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3 Big Takeaways from Fall Clinical Dermatology: STDS, LGV, and Scabies

Op-Med is a collection of original articles contributed by Doximity members.

You can always rely on Dr. Ted Rosen to give a talk that is fun, informative, occasionally off-color, and timely, and this talk did not disappoint. Dr. Rosen concentrated on three topics:

1. Are STDs relevant in the COVID-19 era?

2. Lymphogranuloma Venereum (LGV) can present similarly to syphilis.

3. Scabies may be resistant to ivermectin and permethrin – especially in Germany?

First, STDs in COVID-19

Dr. Rosen shared that recent data reports that STDs have declined by ~33% in 2020. This may make some sense given social distancing rules. Of course, people continue to interact with each other distantly by “sexting,” mutual self-pleasuring online, and apparently there are relatively new devices called “teledildonics” that are controlled by a partner over the internet; obviously these methods do not involve transmission of STDs. However, the reported decline is probably not correct, mainly because the agencies that usually keep track of this data have been diverted to collect COVID-19 data. Apparently, there is a 70% decline in personnel at the agencies whose usual job is to keep track of STDs and HIV. A more recent study from Italy concluded the same number and types of STDs are occurring in the usual populations even during the COVID-19 lockdown.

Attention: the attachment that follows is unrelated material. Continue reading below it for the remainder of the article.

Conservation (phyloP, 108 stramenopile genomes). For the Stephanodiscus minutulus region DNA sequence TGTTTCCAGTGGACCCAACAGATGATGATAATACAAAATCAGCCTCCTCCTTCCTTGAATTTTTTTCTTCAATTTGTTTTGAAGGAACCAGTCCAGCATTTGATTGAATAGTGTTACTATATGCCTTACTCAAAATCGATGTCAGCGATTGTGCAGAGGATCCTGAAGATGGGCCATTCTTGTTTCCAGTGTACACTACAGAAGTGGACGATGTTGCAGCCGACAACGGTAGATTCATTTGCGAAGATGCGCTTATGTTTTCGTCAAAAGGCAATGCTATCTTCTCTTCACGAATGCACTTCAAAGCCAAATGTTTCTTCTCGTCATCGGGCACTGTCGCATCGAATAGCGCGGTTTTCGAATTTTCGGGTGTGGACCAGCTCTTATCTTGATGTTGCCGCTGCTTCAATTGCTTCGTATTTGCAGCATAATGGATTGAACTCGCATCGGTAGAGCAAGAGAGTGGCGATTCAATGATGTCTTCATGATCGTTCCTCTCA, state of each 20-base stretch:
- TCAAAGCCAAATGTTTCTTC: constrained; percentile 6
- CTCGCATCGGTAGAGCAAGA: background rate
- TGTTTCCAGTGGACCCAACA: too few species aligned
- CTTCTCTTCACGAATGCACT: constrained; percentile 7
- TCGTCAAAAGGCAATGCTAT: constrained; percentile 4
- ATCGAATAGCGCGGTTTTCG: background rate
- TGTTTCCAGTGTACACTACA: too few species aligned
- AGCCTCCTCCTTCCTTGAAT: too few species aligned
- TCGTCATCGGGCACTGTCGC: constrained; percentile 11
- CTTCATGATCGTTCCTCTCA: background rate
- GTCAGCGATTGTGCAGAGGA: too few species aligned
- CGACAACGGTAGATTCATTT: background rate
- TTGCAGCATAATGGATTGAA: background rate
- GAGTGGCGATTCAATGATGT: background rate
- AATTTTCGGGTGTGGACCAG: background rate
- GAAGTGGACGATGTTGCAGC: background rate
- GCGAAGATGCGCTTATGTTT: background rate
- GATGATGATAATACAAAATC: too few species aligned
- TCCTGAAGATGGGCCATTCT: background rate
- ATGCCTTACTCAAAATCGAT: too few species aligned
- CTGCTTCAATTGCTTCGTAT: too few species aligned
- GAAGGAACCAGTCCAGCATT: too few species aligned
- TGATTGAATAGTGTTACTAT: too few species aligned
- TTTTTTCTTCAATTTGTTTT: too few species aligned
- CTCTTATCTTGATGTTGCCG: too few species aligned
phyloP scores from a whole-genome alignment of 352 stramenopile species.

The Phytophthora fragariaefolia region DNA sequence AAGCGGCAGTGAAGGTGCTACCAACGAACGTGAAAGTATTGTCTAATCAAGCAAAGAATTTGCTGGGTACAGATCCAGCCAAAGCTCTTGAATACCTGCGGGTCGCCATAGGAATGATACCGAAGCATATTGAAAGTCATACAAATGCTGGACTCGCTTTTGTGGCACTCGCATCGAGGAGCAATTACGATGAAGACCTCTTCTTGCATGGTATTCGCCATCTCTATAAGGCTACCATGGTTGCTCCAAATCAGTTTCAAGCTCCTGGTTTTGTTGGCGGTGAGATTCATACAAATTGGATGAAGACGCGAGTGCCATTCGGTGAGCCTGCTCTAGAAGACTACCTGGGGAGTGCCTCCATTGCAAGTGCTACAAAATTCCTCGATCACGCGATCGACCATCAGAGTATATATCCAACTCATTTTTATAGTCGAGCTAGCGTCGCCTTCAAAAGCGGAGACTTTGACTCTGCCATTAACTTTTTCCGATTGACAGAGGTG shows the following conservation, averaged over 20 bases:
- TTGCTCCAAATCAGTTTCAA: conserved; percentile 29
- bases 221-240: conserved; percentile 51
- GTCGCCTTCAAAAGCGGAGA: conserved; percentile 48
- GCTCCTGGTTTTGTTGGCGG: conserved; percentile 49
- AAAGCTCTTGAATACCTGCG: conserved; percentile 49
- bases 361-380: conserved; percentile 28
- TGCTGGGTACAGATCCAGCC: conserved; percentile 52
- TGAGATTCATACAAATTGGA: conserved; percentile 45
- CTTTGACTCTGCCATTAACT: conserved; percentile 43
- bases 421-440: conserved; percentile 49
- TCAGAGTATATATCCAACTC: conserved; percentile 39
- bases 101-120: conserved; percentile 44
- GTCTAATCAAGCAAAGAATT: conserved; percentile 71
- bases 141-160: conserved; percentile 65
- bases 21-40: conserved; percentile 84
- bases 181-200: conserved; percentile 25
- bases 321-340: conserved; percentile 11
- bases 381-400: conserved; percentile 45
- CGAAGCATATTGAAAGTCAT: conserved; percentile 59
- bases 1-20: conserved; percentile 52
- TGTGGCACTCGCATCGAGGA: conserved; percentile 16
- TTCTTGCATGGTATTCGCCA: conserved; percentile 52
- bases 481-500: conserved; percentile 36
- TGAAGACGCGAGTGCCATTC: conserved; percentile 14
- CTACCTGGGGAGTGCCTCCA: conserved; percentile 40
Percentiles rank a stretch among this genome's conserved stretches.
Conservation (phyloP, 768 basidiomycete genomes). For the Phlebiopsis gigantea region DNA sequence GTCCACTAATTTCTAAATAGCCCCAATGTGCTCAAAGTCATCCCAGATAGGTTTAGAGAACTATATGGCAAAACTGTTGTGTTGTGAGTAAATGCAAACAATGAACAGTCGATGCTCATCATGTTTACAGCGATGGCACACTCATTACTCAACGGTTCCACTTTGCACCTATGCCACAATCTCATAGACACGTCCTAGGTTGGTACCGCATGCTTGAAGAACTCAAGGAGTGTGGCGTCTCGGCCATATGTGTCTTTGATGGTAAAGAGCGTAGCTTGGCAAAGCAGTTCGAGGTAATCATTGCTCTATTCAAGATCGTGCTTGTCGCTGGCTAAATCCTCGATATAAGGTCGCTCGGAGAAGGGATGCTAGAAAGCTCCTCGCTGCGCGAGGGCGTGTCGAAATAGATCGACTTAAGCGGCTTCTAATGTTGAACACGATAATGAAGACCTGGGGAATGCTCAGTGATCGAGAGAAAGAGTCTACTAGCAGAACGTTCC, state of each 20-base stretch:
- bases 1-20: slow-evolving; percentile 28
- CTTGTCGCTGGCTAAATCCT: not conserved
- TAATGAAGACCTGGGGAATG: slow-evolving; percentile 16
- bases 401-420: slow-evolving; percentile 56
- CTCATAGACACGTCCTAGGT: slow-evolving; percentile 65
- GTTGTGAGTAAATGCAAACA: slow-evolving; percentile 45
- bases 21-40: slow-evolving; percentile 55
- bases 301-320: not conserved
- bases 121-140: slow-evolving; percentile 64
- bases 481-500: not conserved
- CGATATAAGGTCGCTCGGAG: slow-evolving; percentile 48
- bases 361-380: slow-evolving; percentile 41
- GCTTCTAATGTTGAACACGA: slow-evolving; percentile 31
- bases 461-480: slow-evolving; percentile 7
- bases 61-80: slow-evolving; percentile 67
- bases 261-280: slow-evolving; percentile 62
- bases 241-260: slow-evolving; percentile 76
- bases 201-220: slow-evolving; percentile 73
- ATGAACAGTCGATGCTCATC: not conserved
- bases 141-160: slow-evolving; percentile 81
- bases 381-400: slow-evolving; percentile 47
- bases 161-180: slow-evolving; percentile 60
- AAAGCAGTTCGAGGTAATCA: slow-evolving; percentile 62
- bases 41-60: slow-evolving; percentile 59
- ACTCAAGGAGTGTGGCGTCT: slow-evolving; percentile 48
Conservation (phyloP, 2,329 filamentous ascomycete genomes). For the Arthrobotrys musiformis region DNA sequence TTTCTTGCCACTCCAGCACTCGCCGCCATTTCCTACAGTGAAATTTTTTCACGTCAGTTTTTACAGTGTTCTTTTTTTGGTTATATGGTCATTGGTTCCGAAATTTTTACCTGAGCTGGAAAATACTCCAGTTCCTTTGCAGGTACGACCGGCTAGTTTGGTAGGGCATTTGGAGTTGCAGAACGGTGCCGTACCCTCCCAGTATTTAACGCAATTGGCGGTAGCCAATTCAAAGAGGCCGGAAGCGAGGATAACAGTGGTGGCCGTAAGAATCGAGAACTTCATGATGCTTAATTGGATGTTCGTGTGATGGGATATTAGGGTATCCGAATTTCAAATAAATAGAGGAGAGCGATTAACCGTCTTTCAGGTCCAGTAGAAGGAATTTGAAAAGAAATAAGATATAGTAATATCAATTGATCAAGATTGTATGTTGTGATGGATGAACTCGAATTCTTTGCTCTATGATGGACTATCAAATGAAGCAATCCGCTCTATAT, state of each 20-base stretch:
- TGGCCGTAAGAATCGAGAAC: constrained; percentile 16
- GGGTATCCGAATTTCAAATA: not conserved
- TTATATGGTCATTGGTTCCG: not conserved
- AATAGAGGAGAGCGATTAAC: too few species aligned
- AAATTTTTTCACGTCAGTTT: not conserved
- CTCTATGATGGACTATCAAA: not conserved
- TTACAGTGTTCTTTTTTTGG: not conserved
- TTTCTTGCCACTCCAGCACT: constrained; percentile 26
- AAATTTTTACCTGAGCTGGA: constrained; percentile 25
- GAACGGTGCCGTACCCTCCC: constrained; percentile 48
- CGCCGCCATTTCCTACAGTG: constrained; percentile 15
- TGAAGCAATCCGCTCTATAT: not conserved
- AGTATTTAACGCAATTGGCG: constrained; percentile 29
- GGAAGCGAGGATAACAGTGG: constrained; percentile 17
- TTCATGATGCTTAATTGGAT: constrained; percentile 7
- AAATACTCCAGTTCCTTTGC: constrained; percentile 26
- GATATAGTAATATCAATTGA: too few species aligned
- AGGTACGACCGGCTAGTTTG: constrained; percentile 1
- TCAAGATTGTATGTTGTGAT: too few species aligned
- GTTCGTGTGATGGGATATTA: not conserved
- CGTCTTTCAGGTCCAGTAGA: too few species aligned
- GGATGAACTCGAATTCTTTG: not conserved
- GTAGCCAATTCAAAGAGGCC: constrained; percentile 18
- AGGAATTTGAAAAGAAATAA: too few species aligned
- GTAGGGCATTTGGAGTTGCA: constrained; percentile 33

Good news is that COVID-19 infection does not seem to be associated with an increase in the incidence of other STDs. Nor does it change the presentation of the usual STD infections such as can happen with HIV and other co-infections. 

Is COVID-19 transmitted in semen? A study in Italy failed to find COVID in the semen of men who were positive for COVID-19 via nasal swab. However, studies in China showed that 25% of men with an acute infection did have COVID-19 detected in semen. They also found remnants of the COVID-19 virus in 9% of men who had recovered from the virus. Whether COVID-19 in semen can transmit the virus to a sexual partner remains to be reported. 

Second, Lymphogranuloma Venereum (LGV)

Traditionally, we think of LGV as having a transient ulcer and mainly presenting with tender and impressive adenopathy. However, LGV has been recently reported to present with the same signs and symptoms we usually associate with primary syphilis — a painless genital or perianal ulcer and painless or minimally painful inguinal lymphadenopathy. The ulcers may last for months, especially in the HIV+ population and men who have sex with men. This LGV strain has the serotype L2b. 

Third, Scabies

Reports are emerging in Europe of scabies infestations resistant to ivermectin and permethrin. In this situation it is appropriate to use topical Spinosad. This is formulated in alcohol and is already approved for head lice; it kills scabies with one application. Mechanism of action is causing hyperexcitability of neurons, causing paralysis and death in lice and scabies, but it does not affect mammals. 

Also, what is the best way to treat the environment once a scabies infection has been made? A recent study showed that scabies mites die when exposed to heat to more than 1,220 F; the average household hot water is 1,300 degrees so washing in hot water kills them. Mites also cannot live without a blood meal for 3–5 days so putting bedding and clothing in a bag, sealing it up, and putting it aside for five days is also effective. 

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